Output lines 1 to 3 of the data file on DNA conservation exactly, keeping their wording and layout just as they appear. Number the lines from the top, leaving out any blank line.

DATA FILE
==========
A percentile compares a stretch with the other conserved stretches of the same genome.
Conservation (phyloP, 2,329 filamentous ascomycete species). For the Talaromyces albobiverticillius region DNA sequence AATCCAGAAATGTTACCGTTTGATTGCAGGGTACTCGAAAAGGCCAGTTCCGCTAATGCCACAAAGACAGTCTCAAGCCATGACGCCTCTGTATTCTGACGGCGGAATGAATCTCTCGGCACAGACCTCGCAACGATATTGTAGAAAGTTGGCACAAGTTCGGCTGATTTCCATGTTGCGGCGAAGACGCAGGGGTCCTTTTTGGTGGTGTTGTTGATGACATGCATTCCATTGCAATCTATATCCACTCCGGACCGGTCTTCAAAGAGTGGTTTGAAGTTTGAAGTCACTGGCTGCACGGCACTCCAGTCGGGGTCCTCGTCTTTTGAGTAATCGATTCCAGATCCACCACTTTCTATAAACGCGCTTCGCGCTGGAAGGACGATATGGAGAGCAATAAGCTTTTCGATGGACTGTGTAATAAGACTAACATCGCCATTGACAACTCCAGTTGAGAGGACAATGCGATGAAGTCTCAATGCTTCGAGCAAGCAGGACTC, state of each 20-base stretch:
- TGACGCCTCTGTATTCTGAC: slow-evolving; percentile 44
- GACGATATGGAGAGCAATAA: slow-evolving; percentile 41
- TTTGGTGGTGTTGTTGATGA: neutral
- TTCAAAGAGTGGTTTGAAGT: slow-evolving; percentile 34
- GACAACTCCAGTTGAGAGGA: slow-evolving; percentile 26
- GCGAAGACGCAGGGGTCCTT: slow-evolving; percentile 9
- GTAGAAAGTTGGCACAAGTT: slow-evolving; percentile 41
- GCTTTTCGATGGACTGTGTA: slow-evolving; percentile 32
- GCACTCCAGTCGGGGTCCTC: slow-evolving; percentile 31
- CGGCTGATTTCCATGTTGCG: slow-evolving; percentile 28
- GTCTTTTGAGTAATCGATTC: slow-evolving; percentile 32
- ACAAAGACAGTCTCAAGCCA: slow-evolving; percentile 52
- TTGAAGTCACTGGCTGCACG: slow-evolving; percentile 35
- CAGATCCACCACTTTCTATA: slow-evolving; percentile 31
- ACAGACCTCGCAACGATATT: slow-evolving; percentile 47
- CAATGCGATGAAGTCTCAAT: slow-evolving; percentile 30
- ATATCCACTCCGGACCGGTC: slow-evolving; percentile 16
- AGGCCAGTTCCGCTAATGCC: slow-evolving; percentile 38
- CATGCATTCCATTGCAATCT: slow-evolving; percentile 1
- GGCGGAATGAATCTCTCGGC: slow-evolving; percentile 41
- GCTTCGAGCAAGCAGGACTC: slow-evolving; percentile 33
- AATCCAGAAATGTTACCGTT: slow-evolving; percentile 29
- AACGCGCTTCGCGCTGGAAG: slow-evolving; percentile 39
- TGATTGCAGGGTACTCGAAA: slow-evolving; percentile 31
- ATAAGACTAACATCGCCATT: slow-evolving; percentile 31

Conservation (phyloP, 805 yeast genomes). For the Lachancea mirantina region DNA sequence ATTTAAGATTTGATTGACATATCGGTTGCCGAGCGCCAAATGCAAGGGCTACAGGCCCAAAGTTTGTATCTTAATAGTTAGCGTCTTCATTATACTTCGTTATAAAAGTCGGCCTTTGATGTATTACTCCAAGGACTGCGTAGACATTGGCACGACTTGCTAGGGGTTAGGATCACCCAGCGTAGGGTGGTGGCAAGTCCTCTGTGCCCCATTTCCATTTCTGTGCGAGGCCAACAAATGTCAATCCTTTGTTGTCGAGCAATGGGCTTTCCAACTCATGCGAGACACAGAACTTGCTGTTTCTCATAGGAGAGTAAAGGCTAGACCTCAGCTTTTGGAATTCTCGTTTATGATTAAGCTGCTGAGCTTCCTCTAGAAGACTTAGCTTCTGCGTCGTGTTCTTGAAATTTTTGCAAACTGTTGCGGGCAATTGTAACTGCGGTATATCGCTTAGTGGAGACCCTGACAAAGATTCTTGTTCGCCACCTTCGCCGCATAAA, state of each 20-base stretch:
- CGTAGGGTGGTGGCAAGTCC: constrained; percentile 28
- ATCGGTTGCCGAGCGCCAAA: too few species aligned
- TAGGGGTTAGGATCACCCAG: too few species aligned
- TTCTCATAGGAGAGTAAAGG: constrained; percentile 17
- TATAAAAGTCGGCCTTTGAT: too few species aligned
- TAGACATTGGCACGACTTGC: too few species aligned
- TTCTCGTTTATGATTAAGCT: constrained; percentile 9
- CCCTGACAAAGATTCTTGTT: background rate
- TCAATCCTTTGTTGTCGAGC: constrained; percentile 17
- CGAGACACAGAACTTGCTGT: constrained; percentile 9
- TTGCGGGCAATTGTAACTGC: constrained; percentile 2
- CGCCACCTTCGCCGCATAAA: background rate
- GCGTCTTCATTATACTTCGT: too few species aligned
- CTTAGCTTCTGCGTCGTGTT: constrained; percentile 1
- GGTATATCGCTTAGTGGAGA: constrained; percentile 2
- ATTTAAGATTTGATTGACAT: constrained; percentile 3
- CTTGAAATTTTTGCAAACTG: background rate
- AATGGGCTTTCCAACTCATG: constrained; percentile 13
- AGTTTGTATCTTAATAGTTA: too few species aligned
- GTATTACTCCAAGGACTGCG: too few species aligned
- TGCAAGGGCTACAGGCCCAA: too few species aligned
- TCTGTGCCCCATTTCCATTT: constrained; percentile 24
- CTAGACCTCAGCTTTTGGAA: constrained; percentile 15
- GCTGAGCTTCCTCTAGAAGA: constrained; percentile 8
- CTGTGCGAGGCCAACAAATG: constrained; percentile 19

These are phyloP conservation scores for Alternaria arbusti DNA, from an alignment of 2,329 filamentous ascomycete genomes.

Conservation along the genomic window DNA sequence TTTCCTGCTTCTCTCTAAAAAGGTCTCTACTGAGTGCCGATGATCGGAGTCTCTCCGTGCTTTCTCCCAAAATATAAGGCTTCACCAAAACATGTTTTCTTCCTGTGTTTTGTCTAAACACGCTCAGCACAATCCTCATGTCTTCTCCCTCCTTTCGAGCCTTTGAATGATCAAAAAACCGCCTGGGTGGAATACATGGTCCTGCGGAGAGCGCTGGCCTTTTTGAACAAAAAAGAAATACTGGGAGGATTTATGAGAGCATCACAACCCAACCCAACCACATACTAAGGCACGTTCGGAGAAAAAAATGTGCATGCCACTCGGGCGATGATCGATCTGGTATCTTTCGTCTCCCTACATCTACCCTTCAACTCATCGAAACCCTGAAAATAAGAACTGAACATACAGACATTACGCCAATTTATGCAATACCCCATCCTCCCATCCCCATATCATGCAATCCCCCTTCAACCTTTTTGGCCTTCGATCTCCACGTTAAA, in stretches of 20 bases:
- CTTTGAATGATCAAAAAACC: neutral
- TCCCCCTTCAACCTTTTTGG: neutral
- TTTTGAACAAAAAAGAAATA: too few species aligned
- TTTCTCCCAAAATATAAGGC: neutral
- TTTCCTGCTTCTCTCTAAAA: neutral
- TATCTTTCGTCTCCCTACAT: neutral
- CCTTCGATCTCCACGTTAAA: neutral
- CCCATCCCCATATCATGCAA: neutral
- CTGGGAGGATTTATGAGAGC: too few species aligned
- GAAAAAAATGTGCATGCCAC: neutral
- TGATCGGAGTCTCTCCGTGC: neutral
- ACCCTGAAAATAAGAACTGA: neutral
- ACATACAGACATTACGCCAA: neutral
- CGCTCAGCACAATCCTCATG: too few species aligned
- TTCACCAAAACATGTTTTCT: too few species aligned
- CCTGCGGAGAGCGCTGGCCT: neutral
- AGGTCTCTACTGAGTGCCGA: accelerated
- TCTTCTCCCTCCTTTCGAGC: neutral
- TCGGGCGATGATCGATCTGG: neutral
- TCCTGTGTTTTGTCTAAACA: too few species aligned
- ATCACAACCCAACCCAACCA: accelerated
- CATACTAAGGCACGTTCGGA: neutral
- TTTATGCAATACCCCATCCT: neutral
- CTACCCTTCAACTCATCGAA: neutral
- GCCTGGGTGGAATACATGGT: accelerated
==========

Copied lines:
A percentile compares a stretch with the other conserved stretches of the same genome.
Conservation (phyloP, 2,329 filamentous ascomycete species). For the Talaromyces albobiverticillius region DNA sequence AATCCAGAAATGTTACCGTTTGATTGCAGGGTACTCGAAAAGGCCAGTTCCGCTAATGCCACAAAGACAGTCTCAAGCCATGACGCCTCTGTATTCTGACGGCGGAATGAATCTCTCGGCACAGACCTCGCAACGATATTGTAGAAAGTTGGCACAAGTTCGGCTGATTTCCATGTTGCGGCGAAGACGCAGGGGTCCTTTTTGGTGGTGTTGTTGATGACATGCATTCCATTGCAATCTATATCCACTCCGGACCGGTCTTCAAAGAGTGGTTTGAAGTTTGAAGTCACTGGCTGCACGGCACTCCAGTCGGGGTCCTCGTCTTTTGAGTAATCGATTCCAGATCCACCACTTTCTATAAACGCGCTTCGCGCTGGAAGGACGATATGGAGAGCAATAAGCTTTTCGATGGACTGTGTAATAAGACTAACATCGCCATTGACAACTCCAGTTGAGAGGACAATGCGATGAAGTCTCAATGCTTCGAGCAAGCAGGACTC, state of each 20-base stretch:
- TGACGCCTCTGTATTCTGAC: slow-evolving; percentile 44